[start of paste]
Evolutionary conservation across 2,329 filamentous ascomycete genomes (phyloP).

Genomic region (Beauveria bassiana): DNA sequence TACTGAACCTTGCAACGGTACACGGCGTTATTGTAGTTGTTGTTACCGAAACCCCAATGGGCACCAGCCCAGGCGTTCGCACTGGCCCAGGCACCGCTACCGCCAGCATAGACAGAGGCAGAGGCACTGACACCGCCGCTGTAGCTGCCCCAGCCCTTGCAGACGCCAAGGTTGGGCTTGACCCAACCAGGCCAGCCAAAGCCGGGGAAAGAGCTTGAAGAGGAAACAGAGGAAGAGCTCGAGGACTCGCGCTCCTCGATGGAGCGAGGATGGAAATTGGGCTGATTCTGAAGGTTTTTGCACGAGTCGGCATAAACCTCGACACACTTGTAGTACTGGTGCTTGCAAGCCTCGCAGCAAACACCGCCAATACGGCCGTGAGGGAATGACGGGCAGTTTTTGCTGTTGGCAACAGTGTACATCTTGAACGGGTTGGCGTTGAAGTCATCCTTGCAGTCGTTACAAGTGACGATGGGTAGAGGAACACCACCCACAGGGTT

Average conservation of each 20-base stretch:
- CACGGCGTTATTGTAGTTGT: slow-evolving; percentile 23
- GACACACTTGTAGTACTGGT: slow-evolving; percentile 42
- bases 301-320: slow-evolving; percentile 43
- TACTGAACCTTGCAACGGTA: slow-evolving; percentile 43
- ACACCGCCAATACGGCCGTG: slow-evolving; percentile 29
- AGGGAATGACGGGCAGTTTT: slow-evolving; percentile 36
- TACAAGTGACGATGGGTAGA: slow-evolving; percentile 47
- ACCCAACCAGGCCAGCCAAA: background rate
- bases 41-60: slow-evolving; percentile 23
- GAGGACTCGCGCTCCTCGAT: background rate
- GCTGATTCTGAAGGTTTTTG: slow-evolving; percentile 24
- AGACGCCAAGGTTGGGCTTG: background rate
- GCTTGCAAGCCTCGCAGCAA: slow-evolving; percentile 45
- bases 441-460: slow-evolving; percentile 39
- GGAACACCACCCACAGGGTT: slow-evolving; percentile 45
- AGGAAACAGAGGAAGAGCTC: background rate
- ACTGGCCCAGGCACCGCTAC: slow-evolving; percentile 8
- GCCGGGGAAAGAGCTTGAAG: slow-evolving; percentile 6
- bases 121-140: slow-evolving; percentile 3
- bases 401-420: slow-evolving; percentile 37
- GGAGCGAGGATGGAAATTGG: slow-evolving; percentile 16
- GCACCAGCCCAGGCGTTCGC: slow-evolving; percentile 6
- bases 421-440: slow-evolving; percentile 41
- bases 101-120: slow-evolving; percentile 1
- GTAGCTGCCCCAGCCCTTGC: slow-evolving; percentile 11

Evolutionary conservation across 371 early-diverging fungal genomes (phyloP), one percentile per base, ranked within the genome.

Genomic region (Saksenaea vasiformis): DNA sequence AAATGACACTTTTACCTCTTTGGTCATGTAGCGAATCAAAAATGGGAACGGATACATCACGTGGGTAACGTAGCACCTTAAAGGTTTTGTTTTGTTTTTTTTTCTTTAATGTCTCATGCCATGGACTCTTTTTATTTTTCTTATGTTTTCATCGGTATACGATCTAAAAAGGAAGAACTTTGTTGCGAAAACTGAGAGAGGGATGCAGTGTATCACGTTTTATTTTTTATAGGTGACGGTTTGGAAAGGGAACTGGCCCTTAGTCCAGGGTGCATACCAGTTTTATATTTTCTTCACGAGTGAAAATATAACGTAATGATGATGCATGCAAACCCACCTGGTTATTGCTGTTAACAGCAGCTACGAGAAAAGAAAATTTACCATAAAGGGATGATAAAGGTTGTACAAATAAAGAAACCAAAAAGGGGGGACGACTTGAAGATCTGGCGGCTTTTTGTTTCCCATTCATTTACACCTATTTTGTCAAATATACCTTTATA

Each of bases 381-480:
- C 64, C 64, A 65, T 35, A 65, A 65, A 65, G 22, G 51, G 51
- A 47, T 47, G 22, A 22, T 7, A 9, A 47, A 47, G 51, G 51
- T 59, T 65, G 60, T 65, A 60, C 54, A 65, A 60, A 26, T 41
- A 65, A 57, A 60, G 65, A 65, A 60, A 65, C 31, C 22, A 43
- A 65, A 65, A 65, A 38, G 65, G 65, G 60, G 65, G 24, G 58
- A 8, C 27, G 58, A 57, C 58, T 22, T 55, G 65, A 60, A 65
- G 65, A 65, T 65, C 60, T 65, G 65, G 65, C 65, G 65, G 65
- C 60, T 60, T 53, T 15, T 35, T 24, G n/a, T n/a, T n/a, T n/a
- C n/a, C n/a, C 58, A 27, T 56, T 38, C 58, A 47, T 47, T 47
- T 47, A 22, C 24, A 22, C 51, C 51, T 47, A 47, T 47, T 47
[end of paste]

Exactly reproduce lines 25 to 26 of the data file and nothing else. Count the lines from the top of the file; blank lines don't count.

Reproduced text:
- GCACCAGCCCAGGCGTTCGC: slow-evolving; percentile 6
- bases 421-440: slow-evolving; percentile 41